Who are some of my clients?
The curator: Youâ€™ve been working on an exhibition for several years and youâ€™re now faced with the task of finding a designer who can turn your ideas into an elegant display. Youâ€™d like to work with a collaborator who can comprehend and get excited about your content, meticulously typeset your text and who understands museum and gallery staff structures and priorities. While youâ€™re a visual person, you may have a limited budget for fabrication so itâ€™s important to choose resources carefully. You may also wish to extend the design to collateral printed materials, an exhibition catalogue, or website so you need a design firm that can integrate with various departments or teams in your institution or company.
The marketing, event and/or development manager: Consistency is key to your branding. You may need someone who can develop a new graphic identity that will reflect the priorities and culture of your organization or business. Or, perhaps you need help developing new marketing materials that harmonize with your existing identity. Even if you work with a historic organization, the visuals need to appeal to a modern eye. No matter what, you need the printed piece, website or sign to be designed and produced efficiently and accurately.
The director: Youâ€™ve got a mind for business and an eye for style. But between managing fundraising, public relations and long-term planning, you canâ€™t have the intricacies of the design and production process bogging you down. You need your designer to work with you or your team to design a printed piece, event, website, or exhibition that will capture the look of your organization or business and be executed accurately, on budget and on time.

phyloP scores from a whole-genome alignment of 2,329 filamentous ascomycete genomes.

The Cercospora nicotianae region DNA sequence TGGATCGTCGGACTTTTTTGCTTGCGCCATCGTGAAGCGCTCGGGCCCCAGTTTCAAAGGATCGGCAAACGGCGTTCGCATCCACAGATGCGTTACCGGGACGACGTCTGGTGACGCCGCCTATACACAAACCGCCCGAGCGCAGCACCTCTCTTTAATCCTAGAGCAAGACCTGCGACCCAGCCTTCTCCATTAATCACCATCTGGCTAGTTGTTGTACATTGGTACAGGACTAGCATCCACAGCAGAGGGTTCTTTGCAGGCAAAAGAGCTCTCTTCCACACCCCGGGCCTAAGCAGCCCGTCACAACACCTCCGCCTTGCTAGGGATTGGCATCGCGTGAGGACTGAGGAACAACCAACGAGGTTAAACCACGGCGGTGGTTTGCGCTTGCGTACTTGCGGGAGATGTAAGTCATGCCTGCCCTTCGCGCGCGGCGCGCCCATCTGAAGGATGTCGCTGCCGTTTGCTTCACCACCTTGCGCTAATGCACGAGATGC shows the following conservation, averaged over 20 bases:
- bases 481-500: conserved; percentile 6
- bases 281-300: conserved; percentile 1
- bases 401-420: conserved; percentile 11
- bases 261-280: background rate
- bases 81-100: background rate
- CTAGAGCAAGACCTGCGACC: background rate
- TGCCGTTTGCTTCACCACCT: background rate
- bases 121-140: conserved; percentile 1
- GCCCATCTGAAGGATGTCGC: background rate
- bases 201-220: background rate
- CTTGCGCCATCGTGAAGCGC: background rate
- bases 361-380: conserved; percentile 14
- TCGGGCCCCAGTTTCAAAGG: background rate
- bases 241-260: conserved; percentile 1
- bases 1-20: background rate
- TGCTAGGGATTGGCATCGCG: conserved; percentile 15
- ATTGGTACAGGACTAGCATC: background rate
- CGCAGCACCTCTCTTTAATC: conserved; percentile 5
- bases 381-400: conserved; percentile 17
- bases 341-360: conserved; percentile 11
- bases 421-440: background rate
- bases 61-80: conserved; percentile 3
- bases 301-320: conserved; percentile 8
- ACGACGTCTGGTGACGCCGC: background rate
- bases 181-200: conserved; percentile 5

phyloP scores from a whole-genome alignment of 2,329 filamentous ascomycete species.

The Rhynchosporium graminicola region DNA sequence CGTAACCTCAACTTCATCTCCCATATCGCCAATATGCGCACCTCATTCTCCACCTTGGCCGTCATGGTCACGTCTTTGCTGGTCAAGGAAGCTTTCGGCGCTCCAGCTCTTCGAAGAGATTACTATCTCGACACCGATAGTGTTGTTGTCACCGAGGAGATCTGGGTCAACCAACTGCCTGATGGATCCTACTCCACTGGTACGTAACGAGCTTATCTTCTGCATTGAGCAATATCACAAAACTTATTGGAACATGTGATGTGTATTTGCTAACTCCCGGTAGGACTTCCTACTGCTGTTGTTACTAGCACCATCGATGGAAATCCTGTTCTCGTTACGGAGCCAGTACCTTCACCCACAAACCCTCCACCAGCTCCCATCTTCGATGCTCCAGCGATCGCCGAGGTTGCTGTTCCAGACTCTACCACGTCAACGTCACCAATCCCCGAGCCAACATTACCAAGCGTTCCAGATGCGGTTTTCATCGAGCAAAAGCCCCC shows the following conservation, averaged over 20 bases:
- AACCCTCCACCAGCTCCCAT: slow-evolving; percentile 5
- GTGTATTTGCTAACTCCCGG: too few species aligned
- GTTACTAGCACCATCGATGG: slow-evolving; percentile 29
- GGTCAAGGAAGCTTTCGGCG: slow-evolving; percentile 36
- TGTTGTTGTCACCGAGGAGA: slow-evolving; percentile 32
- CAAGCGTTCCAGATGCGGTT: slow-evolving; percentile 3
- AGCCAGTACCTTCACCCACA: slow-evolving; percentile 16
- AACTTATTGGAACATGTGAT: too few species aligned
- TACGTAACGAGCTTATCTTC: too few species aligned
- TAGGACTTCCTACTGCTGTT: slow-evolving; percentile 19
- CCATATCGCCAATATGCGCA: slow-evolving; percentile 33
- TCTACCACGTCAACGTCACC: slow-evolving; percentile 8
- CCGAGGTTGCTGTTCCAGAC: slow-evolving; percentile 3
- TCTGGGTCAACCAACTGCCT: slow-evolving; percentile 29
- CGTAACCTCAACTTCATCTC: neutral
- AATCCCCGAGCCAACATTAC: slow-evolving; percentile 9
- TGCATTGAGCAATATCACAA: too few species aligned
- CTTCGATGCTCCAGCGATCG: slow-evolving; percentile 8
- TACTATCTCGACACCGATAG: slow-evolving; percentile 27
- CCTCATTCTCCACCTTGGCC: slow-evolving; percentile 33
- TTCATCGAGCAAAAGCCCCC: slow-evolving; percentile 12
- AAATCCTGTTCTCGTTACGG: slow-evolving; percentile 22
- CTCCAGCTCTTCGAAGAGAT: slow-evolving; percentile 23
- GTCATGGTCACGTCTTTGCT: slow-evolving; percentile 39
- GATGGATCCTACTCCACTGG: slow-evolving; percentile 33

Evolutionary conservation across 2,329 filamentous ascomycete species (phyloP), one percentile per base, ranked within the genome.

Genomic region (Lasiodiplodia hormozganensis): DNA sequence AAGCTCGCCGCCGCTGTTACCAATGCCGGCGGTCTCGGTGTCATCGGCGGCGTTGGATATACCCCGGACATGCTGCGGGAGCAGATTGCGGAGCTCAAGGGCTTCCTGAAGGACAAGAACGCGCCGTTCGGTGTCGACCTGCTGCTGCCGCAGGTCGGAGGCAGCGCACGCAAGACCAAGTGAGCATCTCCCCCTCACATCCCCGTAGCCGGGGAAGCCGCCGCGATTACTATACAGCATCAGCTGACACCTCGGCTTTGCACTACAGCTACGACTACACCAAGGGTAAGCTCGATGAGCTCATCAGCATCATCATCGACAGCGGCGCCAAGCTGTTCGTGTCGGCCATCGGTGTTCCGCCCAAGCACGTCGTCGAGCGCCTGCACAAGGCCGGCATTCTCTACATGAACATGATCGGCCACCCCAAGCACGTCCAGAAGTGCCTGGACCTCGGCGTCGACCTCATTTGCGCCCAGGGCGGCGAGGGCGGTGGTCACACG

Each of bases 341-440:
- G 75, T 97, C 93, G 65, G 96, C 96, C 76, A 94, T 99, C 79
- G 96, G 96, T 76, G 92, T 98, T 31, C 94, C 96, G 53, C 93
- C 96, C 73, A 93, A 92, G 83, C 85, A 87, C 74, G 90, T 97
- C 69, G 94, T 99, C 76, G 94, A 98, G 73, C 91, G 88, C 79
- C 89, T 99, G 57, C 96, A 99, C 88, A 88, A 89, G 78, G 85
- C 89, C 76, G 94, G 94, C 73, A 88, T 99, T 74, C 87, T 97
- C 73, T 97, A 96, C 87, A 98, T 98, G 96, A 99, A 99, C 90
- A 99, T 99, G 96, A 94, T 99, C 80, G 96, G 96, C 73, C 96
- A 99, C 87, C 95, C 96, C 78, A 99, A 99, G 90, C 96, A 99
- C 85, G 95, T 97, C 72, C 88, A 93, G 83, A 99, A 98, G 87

The designer/collaborator: Youâ€™re looking for a team member who will be enthusiastic, reliable and respect deadlines. Strong credentials and visual style are important to make your pitches and client presentations more impressive. But, all members of the team also needs to embrace your (and the clientâ€™s) visual preferences, get on board with a single creative approach and take your deadlines seriously.
The assistant/coordinator: Youâ€™re researching designers because youâ€™re savvy and organized. Youâ€™ve usually got a great eye and are interested in learning about how the design process works. You need to know that the design firm you present to your manager will not just fit the aesthetic requirements of the project, but will guide you through the process, be completely reliable and finish the project on time and in budget. If youâ€™re new to the field, you may enjoy my newsletter which offers useful tips.